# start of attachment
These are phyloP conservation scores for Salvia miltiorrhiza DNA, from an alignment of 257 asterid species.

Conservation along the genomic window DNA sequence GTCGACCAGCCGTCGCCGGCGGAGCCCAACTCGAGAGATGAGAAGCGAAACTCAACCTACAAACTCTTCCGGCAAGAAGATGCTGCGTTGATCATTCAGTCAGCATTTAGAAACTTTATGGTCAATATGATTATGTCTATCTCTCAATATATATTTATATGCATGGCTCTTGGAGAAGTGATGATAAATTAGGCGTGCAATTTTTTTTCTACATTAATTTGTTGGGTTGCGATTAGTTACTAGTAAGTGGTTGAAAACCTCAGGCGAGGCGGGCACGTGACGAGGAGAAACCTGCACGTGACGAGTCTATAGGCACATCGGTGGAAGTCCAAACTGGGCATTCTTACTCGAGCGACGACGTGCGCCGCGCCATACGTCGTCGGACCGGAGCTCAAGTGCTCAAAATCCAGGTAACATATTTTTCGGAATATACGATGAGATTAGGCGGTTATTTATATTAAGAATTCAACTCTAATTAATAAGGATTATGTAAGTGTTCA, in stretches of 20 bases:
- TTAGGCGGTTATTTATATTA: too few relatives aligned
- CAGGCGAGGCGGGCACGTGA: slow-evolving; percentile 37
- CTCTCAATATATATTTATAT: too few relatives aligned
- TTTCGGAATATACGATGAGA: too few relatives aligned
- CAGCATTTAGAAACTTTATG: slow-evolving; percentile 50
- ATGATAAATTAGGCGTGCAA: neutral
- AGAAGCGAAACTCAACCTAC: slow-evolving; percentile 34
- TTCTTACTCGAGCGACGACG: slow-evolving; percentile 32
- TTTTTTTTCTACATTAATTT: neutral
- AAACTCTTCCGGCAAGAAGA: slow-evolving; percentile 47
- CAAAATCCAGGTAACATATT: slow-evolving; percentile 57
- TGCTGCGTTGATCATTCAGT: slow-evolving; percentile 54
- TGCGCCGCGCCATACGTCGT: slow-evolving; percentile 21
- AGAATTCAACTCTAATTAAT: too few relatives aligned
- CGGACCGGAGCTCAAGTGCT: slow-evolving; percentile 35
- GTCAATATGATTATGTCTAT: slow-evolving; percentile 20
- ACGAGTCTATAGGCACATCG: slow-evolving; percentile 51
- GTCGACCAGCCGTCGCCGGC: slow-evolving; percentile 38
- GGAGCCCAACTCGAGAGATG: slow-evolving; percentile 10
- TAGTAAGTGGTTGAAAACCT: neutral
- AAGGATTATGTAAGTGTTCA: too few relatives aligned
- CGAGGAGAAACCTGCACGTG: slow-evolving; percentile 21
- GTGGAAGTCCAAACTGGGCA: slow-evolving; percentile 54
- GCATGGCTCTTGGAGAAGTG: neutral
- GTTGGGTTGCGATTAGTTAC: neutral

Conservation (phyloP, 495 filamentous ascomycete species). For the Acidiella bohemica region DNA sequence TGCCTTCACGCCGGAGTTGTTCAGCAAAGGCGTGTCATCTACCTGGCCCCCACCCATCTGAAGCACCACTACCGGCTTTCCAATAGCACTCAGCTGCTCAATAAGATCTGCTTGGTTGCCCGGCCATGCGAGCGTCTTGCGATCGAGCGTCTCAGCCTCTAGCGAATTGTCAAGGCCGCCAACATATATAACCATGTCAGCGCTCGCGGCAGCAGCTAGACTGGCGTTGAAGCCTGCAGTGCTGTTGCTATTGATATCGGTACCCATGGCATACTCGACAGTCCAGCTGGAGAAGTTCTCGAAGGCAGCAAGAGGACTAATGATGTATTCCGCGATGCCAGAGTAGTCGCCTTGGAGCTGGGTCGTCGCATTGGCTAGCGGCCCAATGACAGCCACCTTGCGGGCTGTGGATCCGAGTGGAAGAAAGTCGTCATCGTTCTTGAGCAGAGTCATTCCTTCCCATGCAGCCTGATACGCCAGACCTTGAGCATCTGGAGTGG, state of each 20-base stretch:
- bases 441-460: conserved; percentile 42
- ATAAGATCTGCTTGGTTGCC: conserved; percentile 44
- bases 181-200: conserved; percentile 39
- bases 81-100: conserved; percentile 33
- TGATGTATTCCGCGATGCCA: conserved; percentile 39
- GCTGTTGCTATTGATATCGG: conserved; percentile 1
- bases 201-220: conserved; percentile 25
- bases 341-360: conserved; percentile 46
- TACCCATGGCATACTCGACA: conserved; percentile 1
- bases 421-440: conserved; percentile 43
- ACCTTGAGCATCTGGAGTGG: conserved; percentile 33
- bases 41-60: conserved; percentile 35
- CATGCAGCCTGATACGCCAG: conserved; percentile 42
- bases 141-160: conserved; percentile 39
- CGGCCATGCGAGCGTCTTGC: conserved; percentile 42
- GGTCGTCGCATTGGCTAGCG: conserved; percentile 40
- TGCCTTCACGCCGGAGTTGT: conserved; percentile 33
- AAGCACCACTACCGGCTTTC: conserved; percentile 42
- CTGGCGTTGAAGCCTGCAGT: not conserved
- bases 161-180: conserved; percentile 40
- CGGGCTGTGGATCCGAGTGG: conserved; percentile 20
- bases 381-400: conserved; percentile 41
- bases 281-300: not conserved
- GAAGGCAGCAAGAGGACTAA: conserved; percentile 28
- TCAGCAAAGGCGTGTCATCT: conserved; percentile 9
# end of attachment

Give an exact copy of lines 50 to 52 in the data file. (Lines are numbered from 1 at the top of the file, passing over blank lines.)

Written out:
- bases 381-400: conserved; percentile 41
- bases 281-300: not conserved
- GAAGGCAGCAAGAGGACTAA: conserved; percentile 28